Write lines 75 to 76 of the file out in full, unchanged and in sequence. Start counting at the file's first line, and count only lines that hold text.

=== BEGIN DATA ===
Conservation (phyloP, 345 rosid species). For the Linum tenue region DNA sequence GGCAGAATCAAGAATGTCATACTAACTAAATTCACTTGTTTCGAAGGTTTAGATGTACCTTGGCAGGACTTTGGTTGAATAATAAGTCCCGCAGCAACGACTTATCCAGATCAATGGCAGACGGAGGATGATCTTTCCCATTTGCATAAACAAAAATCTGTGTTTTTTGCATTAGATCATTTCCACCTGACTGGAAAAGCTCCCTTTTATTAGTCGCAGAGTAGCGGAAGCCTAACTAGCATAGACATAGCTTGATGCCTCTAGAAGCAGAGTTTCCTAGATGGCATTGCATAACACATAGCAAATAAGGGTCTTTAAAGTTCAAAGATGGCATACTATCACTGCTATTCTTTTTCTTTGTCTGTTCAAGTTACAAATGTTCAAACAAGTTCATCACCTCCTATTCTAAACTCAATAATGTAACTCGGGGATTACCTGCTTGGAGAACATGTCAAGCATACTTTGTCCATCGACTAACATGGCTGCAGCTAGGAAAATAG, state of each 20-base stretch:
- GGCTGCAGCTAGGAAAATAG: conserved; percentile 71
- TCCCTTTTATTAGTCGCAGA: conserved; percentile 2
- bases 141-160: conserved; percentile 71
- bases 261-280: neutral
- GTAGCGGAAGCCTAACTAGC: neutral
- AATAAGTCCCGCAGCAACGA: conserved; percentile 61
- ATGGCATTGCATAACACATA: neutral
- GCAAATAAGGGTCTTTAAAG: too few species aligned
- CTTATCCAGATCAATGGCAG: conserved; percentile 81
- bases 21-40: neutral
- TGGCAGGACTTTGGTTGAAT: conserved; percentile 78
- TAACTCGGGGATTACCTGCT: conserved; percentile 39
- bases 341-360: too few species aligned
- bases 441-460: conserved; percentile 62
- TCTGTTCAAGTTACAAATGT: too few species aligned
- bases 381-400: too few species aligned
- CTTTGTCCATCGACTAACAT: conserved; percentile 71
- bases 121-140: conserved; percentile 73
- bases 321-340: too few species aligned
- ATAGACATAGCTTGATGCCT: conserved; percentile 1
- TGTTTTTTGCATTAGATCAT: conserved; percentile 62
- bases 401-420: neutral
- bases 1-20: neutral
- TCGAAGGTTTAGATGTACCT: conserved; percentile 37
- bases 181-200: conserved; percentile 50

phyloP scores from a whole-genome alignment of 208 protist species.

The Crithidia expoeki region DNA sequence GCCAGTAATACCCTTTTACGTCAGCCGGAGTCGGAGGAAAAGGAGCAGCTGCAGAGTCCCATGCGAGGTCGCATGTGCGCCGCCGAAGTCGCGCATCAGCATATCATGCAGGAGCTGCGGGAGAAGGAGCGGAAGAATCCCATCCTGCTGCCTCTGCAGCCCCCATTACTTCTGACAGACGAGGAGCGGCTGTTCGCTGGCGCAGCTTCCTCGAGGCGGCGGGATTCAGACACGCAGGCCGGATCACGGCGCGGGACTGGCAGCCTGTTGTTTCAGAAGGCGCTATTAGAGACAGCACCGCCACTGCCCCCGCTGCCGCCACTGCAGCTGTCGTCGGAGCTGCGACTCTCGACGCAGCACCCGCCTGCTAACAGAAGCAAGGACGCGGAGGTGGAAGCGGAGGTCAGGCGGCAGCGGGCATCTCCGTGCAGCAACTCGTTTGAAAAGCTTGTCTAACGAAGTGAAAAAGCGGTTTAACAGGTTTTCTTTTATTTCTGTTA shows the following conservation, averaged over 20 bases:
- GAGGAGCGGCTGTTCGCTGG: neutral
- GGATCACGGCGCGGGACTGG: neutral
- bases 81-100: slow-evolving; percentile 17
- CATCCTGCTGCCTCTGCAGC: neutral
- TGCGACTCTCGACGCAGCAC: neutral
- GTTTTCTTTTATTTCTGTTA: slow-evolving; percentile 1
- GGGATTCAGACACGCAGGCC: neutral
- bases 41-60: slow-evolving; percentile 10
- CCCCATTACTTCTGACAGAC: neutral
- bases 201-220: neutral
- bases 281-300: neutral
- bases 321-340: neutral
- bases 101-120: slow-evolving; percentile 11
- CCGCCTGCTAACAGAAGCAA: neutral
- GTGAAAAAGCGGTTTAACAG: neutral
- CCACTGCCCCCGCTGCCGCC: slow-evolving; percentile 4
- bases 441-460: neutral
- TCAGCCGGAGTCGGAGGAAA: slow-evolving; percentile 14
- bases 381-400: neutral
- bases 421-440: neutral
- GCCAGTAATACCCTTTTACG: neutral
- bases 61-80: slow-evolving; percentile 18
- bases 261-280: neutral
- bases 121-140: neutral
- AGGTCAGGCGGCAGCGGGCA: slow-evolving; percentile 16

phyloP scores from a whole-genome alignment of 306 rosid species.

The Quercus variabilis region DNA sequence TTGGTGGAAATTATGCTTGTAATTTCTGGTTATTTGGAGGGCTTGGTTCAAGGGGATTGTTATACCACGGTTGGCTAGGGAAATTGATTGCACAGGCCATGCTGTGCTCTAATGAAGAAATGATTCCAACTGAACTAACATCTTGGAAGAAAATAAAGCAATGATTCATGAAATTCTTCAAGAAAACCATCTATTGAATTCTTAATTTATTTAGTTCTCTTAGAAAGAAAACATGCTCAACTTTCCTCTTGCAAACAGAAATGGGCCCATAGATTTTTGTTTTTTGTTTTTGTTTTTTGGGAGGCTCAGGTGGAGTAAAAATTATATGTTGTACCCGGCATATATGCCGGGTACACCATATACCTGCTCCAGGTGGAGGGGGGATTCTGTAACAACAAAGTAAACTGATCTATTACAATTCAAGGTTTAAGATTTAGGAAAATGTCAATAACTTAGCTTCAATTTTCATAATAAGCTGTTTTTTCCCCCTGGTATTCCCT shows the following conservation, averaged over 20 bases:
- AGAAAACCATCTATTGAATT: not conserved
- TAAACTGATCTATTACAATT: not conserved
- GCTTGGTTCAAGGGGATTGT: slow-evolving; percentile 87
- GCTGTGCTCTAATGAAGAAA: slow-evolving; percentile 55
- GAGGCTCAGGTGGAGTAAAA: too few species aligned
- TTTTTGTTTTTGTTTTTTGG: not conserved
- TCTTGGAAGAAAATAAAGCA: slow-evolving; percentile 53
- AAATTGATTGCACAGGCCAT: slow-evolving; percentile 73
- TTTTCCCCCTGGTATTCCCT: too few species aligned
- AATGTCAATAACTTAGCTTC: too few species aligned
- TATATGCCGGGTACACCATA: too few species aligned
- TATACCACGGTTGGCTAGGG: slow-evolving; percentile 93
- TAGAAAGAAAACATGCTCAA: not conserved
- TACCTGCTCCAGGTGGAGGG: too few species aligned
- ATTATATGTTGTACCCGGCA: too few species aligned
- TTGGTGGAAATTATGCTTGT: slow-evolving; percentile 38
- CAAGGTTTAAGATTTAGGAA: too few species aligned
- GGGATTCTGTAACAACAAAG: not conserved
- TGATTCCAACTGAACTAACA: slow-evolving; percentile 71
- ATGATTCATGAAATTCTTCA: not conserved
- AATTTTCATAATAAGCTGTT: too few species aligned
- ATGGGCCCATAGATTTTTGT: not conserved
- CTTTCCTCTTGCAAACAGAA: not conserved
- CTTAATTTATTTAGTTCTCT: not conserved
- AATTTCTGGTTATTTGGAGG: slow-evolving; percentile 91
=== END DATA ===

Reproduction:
- ATGATTCATGAAATTCTTCA: not conserved
- AATTTTCATAATAAGCTGTT: too few species aligned